The story of style continues through the formal richness of the Renaissance via the extravagant Baroque and the wild abandon of the 18th-century Rococo. Finely chased dishes from 16th-century South Germany contrast vividly with the naturalistic, gravity-defying dining silver favoured by the 18th-century aristocracy. Restrained classicism in the later 18th century, inspired by the architecture of ancient Greece and Rome, pushed the playful Rococo aside. A diminutive but superbly crafted gold egg cup of 1762-3, matching an almost identical design from an album in the V&A used by the workshop of the Paris goldsmith Jean Ducrollay, is an exciting new addition to this area of the collection.
Southern Germany was one of the greatest centres of European silversmithing and our collections from this region are outstanding. Displays include an exploration of the German guild system, a forerunner of trade unions, which offered rigid training and employment protection for goldsmiths and guarantees of quality for customers. A spectacular recreation of a wealthy German merchant’s buffet of around 1620 illustrates the skill of the German goldsmith.
Manufacturing techniques, from casting to chasing, are also explained to show the variety of skills demonstrated by goldsmiths. The market for small luxury goods, from a turtle shell spy-glass inlaid with silver and gold to a mechanical, segmented pomander, is explored to show the skills demanded of goldsmiths.
By 1600 owning a collection of magnificent artworks was a princely obligation. One of the richest displays in the gallery features wonders of the natural world - fossils, minerals, shells, animal horns - encapsulated in elaborate silver mounts to create a colourful, exotic treasury. These were not simply display items: drinking from coconut shells was believed to offer a powerful aphrodisiac, while serpentine and rhinoceros horn warded against poison.
International silver 1800 to today
In this section of the Silver galleries, over 1400 objects from Britain and the world reflect key social issues and developments in the craft during a period of massive expansion. Thematic displays in the galleries are devoted to the changing uses of silver in the home, technological innovation, manufacturing and new markets, international exhibitions and the battles of the styles.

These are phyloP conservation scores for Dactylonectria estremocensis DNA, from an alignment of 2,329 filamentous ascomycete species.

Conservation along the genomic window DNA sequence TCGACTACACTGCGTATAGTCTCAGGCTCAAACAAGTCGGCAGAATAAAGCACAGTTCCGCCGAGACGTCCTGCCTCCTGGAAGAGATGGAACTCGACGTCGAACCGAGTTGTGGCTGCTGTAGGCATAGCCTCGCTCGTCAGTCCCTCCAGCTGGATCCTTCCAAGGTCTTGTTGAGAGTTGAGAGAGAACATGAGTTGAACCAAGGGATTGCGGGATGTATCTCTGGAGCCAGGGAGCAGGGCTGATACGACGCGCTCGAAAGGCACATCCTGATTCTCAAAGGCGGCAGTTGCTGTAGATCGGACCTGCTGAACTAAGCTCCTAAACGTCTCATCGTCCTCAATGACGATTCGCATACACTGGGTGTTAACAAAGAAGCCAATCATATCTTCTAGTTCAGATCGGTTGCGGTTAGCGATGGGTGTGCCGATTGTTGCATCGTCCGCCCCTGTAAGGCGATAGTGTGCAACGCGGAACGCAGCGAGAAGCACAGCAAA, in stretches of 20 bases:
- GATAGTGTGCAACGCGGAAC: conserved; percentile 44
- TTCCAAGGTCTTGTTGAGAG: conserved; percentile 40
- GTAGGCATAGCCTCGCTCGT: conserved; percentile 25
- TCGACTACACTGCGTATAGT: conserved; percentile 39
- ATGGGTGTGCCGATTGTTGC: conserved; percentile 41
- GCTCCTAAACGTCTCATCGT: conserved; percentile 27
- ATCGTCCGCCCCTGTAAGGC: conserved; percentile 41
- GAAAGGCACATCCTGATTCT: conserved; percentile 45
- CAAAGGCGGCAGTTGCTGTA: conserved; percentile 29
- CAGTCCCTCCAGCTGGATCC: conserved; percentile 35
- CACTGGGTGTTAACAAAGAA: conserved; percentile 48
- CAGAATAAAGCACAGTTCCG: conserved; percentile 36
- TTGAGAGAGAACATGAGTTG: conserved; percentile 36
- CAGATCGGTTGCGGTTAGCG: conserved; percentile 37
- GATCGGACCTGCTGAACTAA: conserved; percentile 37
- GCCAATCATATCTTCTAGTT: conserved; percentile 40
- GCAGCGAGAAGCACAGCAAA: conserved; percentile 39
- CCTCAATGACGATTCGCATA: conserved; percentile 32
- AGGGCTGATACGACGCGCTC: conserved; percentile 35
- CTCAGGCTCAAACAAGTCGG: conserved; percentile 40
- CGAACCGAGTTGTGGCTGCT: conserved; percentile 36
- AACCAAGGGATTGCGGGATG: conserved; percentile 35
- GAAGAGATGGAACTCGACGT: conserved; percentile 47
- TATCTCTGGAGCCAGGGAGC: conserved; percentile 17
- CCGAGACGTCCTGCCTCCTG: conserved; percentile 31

A collector’s cabinet displays material drawn from the Museum’s extensive holdings of small silver, including bottle tickets and cutlery. See the small vinaigrette or scent box, reputed to have prevented George IV from fainting at his coronation! Some of the V&A’s sumptuous collection of electrotype copies are on view, among them three splendid life-size silver lions copied from Rosenborg Castle, Copenhagen, which command one end of the galleries.
Exhibits range from the spectacular – the magnificent Doncaster race cup of 1857 and a finely sculpted tureen based on designs by Karl Friedrich Schinkel – to the mass-produced – a nutmeg grater and an electroplated jug supplied to a shipping line. The pioneering designers A. W. N. Pugin, William Burges, Christopher Dresser and C. R. Ashbee all feature, as do the major goldsmiths and retailers Paul Storr, J. B. C. Odiot and Elkington & Co.
One gallery is devoted to silver of the last hundred years, plotting a sparkling course from the elegance of Art Nouveau and the Art and Crafts movement to the cutting edge of the modern craft.
The Museum is committed to the contemporary and in addition to acquiring historic silver, actively commissions new work from silversmiths. Chris Knight’s candelabra, commissioned by the Friends of the V&A, are among the more spectacular. Australia and Italy are represented by the work of Susan Cohn and the San Lorenzo studio of Milan. The Dutch silversmith Jan Van Nouhys neatly turns the collection a full circle with his shimmering candlesticks inspired by the fluid work of the great 17th-century Van Vianen family.